At Christmastime, I often think about a period in my 20s when I attended a Catholic cathedral near my home. I loved the cathedral, with its stained glass windows, candles and fresh flowers. I was moved by the small dramas in the pews and the main event at the altar. Communion, which I watched from the safety of my pew, often brought tears.
I cherished that service in the way only an outsider could. I was not a member of the Catholic Church. I had no history with the community and felt no obligations. Church strictures did not apply to me. I enjoyed the service as pure archetype: souls seeking union with each other and their God.
My outsider status in church, any church, was a legacy from my mother. Although nominally Christian, she had a deep mistrust of organized religion. Instead of the Bible, my mother raised my sister and me on stories from Greek mythology. These were the perfect foil for my imagination, rich with symbolism and adventure. I had an easy relationship with the Olympians; no one expected me to believe in them.
The Christian God was harder for me. This became a crisis when I was 14 and attending a Christian youth group popular at my high school. The leaders gently urged us to surrender our lives to Christ. I found the message threatening. Surrendering sounded a little like dying. Was I giving up my freedom to think for myself? And I wasn’t convinced that God was real. I hoped he was, but felt the likelihood was low.
One night, I impulsively decided to ask the source. Like a child in a story, I put my hands together and prayed. “Dear God,” I said, “if you exist, please give me a sign.”
The response I received was the shock of my adolescent life. I’d expected nothing to happen. But as soon as I’d said the words, an invisible force took over my hands. Without my conscious consent, my fingers began bending and intertwining. My index fingers straightened to form a steeple. Within a few seconds, my hands had formed the shape of a church.
I was stunned. I had stumbled into something for which I was unprepared. I’d opened the door and God had walked in, just as the youth leaders suggested. What, I wondered, were my new obligations? Did God expect me to commit to Christianity and turn my life over to him?
Instantly, I knew I did not want to do that. Sadly and fearfully, I felt myself refuse. My refusal disturbed me, even more than the answered prayer. Except for my sister, I told no one about the experience. I wanted to forget it. I stopped attending the youth group. I began a life on the run as a spiritual fugitive.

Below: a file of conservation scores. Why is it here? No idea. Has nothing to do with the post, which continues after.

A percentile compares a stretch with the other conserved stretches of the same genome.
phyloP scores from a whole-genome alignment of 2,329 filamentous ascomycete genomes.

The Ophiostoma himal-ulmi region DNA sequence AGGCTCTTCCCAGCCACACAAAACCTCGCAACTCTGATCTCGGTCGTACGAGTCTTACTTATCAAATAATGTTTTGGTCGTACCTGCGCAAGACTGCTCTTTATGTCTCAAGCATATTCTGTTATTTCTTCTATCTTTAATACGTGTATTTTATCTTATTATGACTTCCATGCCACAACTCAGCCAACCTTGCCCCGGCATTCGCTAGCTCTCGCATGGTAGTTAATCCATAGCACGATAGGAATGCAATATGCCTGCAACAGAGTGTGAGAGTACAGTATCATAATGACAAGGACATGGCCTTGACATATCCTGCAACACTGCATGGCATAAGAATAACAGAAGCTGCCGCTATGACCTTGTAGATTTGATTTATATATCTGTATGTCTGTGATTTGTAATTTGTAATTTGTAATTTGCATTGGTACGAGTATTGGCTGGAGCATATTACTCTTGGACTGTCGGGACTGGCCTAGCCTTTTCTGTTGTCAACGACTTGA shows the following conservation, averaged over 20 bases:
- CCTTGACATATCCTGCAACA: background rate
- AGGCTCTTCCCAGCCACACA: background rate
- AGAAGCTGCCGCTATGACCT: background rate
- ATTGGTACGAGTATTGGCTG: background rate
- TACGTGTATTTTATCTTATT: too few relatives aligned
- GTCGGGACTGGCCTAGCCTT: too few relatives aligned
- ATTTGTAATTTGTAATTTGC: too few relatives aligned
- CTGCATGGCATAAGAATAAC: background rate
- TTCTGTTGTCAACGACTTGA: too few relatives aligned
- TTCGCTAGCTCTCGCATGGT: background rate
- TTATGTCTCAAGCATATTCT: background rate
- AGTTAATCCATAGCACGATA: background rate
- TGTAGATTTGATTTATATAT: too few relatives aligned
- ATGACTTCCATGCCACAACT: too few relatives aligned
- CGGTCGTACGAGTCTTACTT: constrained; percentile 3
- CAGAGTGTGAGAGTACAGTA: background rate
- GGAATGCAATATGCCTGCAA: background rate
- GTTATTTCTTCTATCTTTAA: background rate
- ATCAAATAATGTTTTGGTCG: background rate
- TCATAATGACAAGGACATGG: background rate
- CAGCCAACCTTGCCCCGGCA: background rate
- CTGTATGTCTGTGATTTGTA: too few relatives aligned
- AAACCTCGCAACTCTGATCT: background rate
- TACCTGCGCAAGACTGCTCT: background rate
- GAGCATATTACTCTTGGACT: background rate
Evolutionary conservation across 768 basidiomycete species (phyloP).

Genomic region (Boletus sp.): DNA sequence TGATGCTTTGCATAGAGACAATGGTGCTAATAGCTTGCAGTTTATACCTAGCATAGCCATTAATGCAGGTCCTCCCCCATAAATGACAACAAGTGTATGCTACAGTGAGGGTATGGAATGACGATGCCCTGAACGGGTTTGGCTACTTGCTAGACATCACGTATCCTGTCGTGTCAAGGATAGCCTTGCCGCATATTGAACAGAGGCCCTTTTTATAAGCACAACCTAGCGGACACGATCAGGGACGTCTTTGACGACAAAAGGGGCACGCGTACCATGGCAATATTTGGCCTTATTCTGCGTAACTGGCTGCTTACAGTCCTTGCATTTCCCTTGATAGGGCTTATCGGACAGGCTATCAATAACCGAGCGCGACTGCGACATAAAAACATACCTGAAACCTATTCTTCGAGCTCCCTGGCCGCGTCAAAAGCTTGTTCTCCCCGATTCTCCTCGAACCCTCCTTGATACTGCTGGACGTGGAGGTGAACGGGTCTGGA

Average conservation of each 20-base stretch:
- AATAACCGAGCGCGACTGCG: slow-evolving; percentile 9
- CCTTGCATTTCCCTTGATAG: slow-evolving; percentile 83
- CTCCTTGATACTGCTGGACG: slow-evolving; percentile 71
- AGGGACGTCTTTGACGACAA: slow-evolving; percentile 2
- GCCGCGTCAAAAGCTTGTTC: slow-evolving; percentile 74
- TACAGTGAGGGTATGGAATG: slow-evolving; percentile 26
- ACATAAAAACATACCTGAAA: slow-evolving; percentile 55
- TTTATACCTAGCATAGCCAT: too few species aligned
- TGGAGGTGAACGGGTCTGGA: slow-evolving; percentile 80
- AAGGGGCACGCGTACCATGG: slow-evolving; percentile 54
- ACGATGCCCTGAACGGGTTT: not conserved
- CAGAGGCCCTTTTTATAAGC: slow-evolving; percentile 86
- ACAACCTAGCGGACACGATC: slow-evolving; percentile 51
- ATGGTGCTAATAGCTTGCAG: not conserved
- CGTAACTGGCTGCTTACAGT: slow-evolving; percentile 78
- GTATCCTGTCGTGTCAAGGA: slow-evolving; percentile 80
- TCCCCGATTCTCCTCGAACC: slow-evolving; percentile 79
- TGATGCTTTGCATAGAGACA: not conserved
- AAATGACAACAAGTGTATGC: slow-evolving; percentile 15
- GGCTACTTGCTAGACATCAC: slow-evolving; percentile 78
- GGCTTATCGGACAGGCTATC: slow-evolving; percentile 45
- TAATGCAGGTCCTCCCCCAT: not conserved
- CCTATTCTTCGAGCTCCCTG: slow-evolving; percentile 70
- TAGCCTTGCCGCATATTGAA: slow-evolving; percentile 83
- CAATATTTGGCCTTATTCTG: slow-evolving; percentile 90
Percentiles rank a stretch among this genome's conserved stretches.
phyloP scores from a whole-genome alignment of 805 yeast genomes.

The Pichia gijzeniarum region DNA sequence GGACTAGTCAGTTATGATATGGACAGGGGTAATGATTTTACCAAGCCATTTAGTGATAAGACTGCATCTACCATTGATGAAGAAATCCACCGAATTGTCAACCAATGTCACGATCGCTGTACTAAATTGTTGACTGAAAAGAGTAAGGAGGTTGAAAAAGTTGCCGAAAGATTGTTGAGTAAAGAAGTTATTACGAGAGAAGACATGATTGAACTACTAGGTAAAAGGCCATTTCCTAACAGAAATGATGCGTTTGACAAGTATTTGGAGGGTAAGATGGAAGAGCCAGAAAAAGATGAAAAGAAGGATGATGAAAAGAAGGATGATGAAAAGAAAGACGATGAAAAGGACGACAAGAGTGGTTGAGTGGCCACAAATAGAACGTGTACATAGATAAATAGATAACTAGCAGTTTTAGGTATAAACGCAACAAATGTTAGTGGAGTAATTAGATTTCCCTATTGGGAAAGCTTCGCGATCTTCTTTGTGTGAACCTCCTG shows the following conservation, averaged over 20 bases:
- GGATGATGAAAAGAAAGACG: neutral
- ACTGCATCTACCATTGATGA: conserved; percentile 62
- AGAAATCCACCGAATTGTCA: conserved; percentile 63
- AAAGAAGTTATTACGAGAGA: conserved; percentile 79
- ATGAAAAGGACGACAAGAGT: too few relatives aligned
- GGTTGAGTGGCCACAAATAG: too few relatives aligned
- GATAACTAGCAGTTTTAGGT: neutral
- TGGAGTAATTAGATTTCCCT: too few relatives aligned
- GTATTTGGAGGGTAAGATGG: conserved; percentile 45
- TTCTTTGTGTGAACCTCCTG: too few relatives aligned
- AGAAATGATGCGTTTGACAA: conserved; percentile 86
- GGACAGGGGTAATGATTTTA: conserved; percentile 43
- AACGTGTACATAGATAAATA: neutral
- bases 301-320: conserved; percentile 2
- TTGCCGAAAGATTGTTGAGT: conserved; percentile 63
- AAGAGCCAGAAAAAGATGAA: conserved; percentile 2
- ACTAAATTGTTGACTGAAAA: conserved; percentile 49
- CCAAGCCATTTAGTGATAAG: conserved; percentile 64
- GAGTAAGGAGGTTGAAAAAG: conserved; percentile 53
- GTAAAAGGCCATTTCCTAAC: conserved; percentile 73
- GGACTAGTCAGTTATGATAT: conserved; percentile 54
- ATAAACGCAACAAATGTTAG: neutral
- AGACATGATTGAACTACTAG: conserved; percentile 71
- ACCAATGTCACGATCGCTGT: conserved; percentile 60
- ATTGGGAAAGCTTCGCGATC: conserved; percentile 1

Throughout my teens and into my adulthood, I played cat and mouse with Christianity. I was drawn to churches and other places of worship. I visited them whenever I traveled, and I found the services moving. Yet, I had nightmares about darkened churches. I felt a strong aversion to anyone who proselytized. I resisted all pressure to see God in a specific way or to adopt a particular set of beliefs.
The Catholic cathedral I attended in my 20s was an unexpected Switzerland. While I enjoyed the services, Catholicism was not a threat. I knew I could not convert; Catholicism was too much at odds with my upbringing. I could keep my ambivalence and stay in the shadows.
I fully expected to live my entire life feeling like God’s black sheep. But eventually I was saved by another gift from my mother. This was my tendency, which grew as I matured, to interpret narrative in terms of symbolism and archetype.
One day, I realized that I had something in common with many of my therapy clients — I was still interpreting childhood events with the mind of a child. When I thought about my prayer experiment, I was once again a frightened 14-year-old, interpreting the experience in concrete terms. That part of me still believed I had offended God by never really joining a church and by failing to embrace Christian doctrine.
When I turned my adult mind to the event, I realized how childish my reaction had been. I had reduced a genuinely mysterious event to a single, cartoonish interpretation. Moreover, I had missed the emergence of a symbol with great personal meaning for me. Churches, for me, are multilayered and magical places, regardless of belief systems. I’m moved by the human effort, imperfect as it is, to connect to concepts of the divine. And I resonate to the places and rituals that serve this effort.
This Christmas, my family and I will not attend a church service. We haven’t for years. But we will relish the connection with each other and our best selves. We will walk together in the hills, taking in the winter beauty. And I will allow myself the joy of knowing that when we seek what is holy and fine, we are always at church.